Open with DEXTER

2 Observations and data reduction

The PACS observations of VY CMa consist of 5 spectral energy distribution (SED) scans, acquired on 3 and 13 November 2009 (see Table 1 for details). All observations were performed with a non-standard version of the PACS-SED observing mode. The difference with the standard mode resides in the wavelength coverage, as our SEDs cover the complete PACS wavelength range in the four bands, in two observations. All observations were ``chop-nodded'', and contained one single nodding cycle, and one single up-down scan in wavelength.

The data were reduced with the nominal pipeline, except that we combined the spectra obtained at the two nod positions after rebinning only. The flux calibration is based on a constant detector response and the wavelength ranges affected by light leaks have been excluded from the present analysis.

The original design of the PACS SED observing mode included Nyquist spectral sampling. However, in the early version that was used for these observations, a few wavelength ranges were still slightly undersampled. Consequently, rebinning the spectra at the nominal resolution of the spectrometer returns a number of empty bins. For the modeling, we worked at the nominal resolution, and used linear interpolation at the wavelengths of the empty bins. For the line identifications, we have rebinned the spectrum to a slightly degraded resolution (half Nyquist)[*].

The SPIRE spectrum of VY CMa was obtained on operational day (OD) 123 and consisted of 30 repetitions. Each repetition consisted of 1 forward and 1 reverse scan of the FTS. The total on-source integration time was 3996 s. The unapodized spectral resolution was 1.4 GHz (0.048 cm-1), after apodization (using extended Norton-Beer function 1.5; Naylor & Tahic 2007) this is 2.1 GHz (0.07 cm-1).

\begin{figure}
\par\includegraphics[width=9cm,clip]{14641fig2.eps}
\vspace{-3.5mm}\end{figure} Figure 2:

Line peak intensity, expressed in Jy, for the o-H2O (71,6-62,5) line at 66.09 $\mu $m, in all PACS observations. The dashed contours represent in white, the diffraction limited telescope beam at 66 $\mu $m (5 $^{\prime \prime }$ diameter), and in black, the instrumental PSF at half maximum. The PSF is significantly wider due to the spatial undersampling of the beam (the spaxels are $9.4\hbox {$^{\prime \prime }$ }\times 9.4\hbox {$^{\prime \prime }$ }$). The outer white contour is at 50% of maximum H2O intensity. The emission is not resolved. The shape visible at low flux corresponds to the PSF wings. The white circles indicate the centers of the spaxels during each of the SED scans. The black dot in the center marks the object coordinates.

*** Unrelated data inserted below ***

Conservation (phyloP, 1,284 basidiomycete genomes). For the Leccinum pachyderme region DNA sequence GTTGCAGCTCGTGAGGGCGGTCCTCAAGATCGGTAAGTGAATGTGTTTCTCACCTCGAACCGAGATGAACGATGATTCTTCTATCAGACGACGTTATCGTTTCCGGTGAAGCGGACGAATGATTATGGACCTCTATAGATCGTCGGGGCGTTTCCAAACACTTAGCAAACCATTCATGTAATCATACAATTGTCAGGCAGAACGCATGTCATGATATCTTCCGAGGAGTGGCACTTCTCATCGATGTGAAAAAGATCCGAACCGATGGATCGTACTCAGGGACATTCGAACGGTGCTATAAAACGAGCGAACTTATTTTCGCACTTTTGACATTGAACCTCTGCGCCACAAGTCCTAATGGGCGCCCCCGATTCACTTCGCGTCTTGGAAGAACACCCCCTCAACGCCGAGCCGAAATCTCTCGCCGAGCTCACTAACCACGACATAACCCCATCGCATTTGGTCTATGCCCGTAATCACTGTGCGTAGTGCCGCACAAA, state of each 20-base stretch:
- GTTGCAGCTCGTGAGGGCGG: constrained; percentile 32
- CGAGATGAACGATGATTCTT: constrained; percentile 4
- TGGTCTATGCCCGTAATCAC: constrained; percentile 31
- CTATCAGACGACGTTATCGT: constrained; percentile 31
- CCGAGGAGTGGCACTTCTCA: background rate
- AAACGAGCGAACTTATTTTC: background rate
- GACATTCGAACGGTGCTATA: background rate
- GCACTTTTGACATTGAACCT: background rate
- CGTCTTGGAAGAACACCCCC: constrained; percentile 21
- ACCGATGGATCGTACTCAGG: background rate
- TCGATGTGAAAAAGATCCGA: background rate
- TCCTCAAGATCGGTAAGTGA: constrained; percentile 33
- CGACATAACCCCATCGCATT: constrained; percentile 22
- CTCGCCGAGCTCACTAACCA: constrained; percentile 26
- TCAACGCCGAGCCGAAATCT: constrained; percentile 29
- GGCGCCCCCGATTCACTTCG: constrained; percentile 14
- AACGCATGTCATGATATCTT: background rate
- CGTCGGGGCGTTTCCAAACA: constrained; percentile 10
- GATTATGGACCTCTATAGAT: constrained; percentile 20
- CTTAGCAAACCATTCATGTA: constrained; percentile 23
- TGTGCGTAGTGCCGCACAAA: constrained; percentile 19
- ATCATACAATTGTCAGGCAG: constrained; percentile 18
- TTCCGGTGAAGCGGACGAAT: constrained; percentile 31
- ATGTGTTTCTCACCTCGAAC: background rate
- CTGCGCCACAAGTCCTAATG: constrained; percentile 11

Open with DEXTER

3 Results

3.1 Observational results

Figure 1 shows the full PACS and SPIRE spectrum of VY CMa. More than 930 molecular emission lines have been detected, 95% of which we could already identify. More than 400 of these lines originate from water vapour, but many different molecules contribute to the spectra: the identified species and their isotopologues are 12CO, 13CO, C17O, C18O, ortho-H216O (o-H216O), para-H216O (p-H216O), o-H217O, o-H218O, p-H218O, CN, CS, SO, NH3, OH, 28SiO, 29SiO, 30SiO, SiS, HCN, SO2, H2S, [C II]. H3O+ is possibly present as well, as reported by Phillips et al. (1992) and Polehampton et al. (2010), but due to the high density of lines, detailed modeling is needed to give a definitive answer (Matsuura et al. 2010, in prep.). Both low-excitation (e.g., CO J=4-3, at 55 K) and high-excitation (e.g., o-H2O (168,9-159,6) at 5500 K) are found, allowing us to study the molecular envelope from the outermost layers down to the dust formation region close to the star. In this way, the thermodynamical structure of the complex envelope and the chemical processes in the envelope can be determined.

The flux calibrations of the two instruments match within 15%, the different spectral ranges of a given instrument agree within 5%. The fluxes measured by PACS and IRAS at 60 and 100 $\mu $m are similar within 5 and 15%. The agreement between SPIRE and ISO-LWS is within a few percent at 195 $\mu $m, and the PACS and ISO-LWS spectra coincide to $20 \pm 10$% over all wavelengths. Note that the ISO-LWS fluxes were found to be high in comparison with IRAS. Gry et al. (2003) reported that the LWS fluxes were 20% above those of IRAS at the flux level of VY CMa. On the other hand, the PACS flux in Fig. 1 might be slightly underestimated, due to the extension of the source.

Indeed, although it appears unresolved at first sight, in lines as well as in continuum (Fig. 2), VY CMa can not be considered as a point source for PACS. Its flux, integrated over the field, shows an excess of $15 \pm 3$% in the blue and $10 \pm 5$% in the red compared to the flux measured in the central spatial pixel (spaxel) after application of the point source correction, for the observations of OD 173 (shown in Fig. 1). The same comparison, carried out on the Neptune SED that was obtained on the same OD shows Neptune ($\sim$2 $^{\prime \prime }$ diameter during the observation) to be compatible with a point source, hence confirming the extension of the emission around VY CMa. The ratio between central spaxel and integrated flux was computed for all raster positions. All of these ratios show comparable or larger excesses, hence ruling out the possibility that, on OD 173, the satellite was pointing significantly out of the peak of emission.